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Rads never fully heat

Steve L.
Steve L. Member Posts: 35
Are the rooms in the house comfortably warm ? You may not need the radiators to get warm all the way across to heat the room/rooms comfortably.

Comments

  • Dave_23
    Dave_23 Member Posts: 190
    Rads never fully heat

    Folks,
    I have a properly working, well balanced Trane two-pipe vapor system. It's installed in a two story Michigan home vintage 1926. Over the years the home's envelope has been tightened up considerably: New windows, better doors, higher efficiency boiler (WM), better main vents (gorton #2), etc. As a result, the rads never fully heat even on the coldest days, before the system shuts off on t'stat/temp. Note, the rads are generally very large physically. They may have heated fully in the 20's and 30's when the original coal boiler steamed all day, but not now. My question is, given this situation, are the thermostatic traps necessary anymore? They never see any hot steam, just condensed water. Thoughts?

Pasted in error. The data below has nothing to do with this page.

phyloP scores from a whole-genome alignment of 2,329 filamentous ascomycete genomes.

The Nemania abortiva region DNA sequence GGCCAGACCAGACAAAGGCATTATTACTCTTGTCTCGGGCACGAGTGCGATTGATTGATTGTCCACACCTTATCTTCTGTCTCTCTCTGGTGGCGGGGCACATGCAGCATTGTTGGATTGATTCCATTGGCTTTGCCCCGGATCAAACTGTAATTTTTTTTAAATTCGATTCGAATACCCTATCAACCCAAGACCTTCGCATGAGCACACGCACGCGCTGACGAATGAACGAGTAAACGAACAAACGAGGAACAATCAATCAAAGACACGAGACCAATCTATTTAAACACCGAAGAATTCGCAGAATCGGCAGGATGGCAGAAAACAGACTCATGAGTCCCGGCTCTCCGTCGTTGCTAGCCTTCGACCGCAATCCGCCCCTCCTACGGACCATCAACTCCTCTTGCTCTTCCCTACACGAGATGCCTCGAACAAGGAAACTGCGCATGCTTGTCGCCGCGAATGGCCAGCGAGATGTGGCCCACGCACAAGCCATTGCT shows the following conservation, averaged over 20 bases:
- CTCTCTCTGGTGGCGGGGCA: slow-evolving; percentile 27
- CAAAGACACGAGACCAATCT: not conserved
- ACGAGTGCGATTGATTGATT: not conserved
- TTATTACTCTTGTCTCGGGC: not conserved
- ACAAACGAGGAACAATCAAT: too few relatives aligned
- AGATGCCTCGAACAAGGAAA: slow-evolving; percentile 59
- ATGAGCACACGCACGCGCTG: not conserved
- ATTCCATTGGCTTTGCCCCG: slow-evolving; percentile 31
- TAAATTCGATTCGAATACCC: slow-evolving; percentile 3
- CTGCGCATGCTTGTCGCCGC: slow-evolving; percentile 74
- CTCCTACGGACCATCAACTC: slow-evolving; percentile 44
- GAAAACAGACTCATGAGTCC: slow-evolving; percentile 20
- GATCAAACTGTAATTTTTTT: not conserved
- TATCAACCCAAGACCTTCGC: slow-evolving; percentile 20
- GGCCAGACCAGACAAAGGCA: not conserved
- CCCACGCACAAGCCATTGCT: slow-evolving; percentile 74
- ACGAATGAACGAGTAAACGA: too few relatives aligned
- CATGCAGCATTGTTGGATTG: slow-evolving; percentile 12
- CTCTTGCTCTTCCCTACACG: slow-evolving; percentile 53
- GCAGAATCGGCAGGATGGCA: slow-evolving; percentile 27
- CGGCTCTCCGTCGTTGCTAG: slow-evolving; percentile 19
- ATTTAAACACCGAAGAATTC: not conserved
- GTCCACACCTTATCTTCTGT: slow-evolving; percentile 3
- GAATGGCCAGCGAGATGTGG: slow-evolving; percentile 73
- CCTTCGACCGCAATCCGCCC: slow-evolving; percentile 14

• Dave_23
    Dave_23 Member Posts: 190


    Yes, all rads heat evenly (at the top), but not all the way. All rooms are comfortably warm. System satisfies on temp way before rads get completely hot.
  • meaning

    Meaning you did a great job of tighten up the house! Your radaitors became oversized and not needed to be hot all the way across before the stat statfied(sp)... Enjoyed ur lower amount of enegery used!
  • Steve L.
    Steve L. Member Posts: 35